Research misconduct refers to fabrication, falsification, citation manipulation, or plagiarism in producing, performing, or reviewing research, writing it up, or reporting research results. When authors are found to have been involved in research misconduct or other serious irregularities involving articles that have been published in scientific journals, the editors have the responsibility to ensure the accuracy and integrity of the scientific records.
In cases of suspected misconduct, the editors and editorial board will use the best practices of COPE and Allegations of research errors, falsification, and fabrication by Elsevier to assist them in resolving any complaint and addressing the misconduct fairly. This will include an investigation of the allegation by the editors. A submitted manuscript that is found to contain such misconduct will be rejected. In cases where a published paper is found to involve such misconduct, a retraction will be published and linked to the original article.
The first step in such a process involves determining the validity of the allegation and assessing whether it is consistent with the definition of research misconduct. This also involves determining whether the individuals alleging misconduct have relevant conflicts of interest.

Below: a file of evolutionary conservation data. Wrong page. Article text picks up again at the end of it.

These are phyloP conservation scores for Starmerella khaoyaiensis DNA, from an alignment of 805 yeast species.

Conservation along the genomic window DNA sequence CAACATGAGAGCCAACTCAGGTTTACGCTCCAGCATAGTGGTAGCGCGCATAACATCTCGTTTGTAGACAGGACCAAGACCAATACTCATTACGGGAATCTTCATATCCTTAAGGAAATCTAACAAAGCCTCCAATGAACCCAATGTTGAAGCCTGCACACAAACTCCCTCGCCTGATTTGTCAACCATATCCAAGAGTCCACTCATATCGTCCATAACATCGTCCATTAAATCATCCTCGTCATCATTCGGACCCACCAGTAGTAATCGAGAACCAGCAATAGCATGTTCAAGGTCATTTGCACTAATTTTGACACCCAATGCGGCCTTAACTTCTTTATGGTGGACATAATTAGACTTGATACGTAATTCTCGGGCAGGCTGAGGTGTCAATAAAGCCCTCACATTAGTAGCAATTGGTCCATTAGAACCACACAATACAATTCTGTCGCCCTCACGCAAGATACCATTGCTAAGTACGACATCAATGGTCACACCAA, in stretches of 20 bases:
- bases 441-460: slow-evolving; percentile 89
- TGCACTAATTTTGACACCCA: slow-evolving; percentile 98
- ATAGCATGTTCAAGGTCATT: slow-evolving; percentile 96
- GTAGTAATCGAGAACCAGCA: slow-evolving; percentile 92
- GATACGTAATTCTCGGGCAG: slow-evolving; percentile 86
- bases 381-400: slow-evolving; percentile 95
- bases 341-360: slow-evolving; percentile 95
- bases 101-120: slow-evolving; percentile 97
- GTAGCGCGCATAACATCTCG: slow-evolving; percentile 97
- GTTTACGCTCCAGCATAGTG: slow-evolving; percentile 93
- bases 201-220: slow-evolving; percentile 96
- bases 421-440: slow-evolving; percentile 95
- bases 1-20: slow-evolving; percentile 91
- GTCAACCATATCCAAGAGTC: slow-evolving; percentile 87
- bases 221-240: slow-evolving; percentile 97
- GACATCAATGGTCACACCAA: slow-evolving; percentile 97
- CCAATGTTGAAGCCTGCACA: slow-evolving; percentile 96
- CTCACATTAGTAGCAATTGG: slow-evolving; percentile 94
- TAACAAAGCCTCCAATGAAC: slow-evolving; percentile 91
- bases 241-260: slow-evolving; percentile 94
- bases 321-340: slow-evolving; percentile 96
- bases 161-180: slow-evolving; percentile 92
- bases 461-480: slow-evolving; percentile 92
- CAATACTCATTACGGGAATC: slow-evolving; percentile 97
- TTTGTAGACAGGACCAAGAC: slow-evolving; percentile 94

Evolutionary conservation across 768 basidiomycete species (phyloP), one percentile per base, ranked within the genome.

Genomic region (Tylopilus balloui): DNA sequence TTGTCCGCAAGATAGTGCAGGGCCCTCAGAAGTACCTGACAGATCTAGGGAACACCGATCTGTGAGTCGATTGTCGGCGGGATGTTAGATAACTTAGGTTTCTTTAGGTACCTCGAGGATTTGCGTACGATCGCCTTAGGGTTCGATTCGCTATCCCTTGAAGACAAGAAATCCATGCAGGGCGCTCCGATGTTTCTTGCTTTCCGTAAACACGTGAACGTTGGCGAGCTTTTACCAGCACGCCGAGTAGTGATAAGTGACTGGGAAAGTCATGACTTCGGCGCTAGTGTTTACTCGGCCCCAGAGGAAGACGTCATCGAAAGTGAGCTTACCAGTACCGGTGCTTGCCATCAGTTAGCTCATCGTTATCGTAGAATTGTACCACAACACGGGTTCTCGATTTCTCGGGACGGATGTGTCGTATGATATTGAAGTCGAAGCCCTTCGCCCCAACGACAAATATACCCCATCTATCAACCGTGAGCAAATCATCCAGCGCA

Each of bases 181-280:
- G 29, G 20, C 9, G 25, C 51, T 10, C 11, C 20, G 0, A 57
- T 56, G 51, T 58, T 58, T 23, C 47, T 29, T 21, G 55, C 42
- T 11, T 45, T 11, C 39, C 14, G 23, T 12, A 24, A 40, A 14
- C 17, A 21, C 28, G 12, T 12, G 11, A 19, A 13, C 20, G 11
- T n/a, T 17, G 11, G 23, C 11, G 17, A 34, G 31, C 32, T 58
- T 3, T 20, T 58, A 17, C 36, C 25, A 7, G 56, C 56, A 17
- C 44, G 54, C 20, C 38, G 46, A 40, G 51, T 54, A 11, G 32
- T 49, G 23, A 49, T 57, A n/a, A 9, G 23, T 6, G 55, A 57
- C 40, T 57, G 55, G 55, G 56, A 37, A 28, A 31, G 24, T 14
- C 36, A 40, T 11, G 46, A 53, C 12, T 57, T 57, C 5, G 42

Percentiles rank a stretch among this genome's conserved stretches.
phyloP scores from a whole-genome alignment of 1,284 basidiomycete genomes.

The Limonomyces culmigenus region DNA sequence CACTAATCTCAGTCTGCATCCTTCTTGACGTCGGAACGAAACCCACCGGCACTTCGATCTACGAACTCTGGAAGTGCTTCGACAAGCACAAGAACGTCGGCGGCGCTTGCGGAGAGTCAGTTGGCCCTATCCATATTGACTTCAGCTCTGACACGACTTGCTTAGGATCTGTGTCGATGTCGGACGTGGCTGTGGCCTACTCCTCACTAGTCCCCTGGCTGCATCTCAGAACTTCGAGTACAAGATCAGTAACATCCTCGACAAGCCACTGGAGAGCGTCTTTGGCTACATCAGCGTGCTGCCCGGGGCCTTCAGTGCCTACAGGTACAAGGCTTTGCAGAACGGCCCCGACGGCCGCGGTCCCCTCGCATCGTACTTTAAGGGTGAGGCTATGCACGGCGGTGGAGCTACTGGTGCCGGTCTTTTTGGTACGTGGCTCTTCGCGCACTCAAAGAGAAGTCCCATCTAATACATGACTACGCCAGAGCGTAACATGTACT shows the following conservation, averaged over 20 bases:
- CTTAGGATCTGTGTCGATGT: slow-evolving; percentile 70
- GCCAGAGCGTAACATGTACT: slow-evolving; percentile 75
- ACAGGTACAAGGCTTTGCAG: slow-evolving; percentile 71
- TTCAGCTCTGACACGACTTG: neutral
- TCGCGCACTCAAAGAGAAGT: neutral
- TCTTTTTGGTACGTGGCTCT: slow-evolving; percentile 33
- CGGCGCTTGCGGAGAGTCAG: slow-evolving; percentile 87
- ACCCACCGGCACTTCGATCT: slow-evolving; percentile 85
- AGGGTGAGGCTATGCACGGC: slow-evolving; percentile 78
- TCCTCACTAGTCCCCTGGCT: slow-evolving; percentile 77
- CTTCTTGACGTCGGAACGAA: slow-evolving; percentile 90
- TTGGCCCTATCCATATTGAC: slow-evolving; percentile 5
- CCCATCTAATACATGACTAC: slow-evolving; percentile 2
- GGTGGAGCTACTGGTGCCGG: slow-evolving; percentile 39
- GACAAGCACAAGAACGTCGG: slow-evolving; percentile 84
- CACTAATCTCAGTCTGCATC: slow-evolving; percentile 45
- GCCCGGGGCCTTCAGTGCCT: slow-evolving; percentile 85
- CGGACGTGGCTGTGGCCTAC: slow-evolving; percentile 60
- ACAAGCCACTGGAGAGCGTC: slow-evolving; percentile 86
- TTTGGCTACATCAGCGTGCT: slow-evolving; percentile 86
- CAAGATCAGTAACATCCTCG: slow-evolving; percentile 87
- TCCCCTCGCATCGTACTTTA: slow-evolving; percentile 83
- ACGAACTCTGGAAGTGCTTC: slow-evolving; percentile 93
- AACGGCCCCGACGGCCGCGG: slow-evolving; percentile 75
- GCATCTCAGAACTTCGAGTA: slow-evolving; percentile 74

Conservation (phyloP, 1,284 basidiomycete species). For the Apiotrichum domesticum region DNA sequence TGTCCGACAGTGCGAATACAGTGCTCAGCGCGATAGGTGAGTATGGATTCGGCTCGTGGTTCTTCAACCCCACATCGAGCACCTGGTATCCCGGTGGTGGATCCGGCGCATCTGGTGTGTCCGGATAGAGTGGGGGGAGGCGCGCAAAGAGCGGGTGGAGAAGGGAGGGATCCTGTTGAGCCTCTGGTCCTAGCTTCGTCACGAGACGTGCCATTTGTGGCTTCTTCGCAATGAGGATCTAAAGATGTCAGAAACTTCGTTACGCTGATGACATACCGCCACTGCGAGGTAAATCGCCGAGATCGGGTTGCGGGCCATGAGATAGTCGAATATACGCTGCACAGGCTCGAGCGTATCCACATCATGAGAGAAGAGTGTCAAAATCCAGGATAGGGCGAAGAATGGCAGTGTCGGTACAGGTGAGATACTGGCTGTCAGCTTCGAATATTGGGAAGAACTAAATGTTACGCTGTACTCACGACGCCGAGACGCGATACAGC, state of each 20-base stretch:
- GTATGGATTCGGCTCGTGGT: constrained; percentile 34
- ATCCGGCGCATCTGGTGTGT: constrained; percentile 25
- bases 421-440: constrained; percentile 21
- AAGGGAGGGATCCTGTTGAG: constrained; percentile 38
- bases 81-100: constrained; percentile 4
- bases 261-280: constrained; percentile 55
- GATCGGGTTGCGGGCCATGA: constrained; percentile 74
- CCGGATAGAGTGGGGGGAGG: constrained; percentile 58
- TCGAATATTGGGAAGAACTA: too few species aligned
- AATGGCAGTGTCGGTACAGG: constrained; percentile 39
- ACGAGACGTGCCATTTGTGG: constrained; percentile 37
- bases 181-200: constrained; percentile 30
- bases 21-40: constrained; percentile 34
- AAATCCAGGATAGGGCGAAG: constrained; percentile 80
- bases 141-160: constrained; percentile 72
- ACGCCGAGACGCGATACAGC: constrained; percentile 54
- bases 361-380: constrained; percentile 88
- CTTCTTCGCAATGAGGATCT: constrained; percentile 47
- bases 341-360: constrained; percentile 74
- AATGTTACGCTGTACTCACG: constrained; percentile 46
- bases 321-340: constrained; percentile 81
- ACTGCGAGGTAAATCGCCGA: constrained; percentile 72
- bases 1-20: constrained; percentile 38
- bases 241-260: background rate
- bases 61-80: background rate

If scientific misconduct or the presence of other substantial research irregularities is a possibility, the allegations will be shared with the corresponding author, who, on behalf of all of the co-authors, will be requested to provide a detailed response. After the response is received and evaluated, additional reviews and involvement of experts (such as statistical reviewers) may be needed. For cases in which it is unlikely that misconduct has occurred, clarifications, additional analyses, or both, published as letters to the editor, and often including a correction notice and correction to the published article, are sufficient.
Institutions are expected to conduct an appropriate and thorough investigation of allegations of scientific misconduct. Ultimately, authors, journals, and institutions have an important obligation to ensure the accuracy of scientific records. By responding appropriately to concerns about scientific misconduct, and taking necessary actions based on the evaluation of such concerns, such as corrections, retractions with replacement, or retractions, DEVELOPMENT: Studies in Educational Management and Leadership will continue to fulfill its responsibilities of ensuring the validity and integrity of the scientific record.